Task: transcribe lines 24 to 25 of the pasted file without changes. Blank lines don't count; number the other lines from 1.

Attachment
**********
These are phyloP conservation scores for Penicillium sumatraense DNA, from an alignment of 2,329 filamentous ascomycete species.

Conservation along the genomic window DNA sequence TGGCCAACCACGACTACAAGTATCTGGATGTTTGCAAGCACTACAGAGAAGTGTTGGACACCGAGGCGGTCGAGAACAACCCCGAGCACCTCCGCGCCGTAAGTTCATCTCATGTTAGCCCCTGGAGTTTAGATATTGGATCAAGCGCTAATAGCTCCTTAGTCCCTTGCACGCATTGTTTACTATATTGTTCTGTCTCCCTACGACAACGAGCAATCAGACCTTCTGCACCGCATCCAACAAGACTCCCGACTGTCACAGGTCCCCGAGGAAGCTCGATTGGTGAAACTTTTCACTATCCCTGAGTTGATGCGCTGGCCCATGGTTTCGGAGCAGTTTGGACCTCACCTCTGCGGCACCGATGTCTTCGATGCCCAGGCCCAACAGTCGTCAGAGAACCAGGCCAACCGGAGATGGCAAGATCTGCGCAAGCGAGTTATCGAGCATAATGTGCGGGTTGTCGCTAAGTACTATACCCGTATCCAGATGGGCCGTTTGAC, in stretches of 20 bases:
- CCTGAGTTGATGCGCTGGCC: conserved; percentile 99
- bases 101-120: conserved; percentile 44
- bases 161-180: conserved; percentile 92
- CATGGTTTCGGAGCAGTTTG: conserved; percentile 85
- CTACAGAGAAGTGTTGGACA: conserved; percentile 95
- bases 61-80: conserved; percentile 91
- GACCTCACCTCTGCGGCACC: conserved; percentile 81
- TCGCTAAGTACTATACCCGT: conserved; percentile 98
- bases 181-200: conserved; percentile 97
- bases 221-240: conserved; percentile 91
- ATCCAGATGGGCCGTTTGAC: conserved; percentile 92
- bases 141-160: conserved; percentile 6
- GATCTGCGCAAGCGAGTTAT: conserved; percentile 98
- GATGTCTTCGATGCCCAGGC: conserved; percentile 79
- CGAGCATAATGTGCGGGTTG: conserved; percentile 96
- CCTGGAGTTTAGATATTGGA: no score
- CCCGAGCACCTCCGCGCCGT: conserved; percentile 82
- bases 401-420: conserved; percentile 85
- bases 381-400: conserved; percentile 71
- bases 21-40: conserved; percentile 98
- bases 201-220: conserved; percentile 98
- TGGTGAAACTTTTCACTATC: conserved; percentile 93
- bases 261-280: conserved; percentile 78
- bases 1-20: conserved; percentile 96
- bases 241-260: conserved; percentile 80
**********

- TGGTGAAACTTTTCACTATC: conserved; percentile 93
- bases 261-280: conserved; percentile 78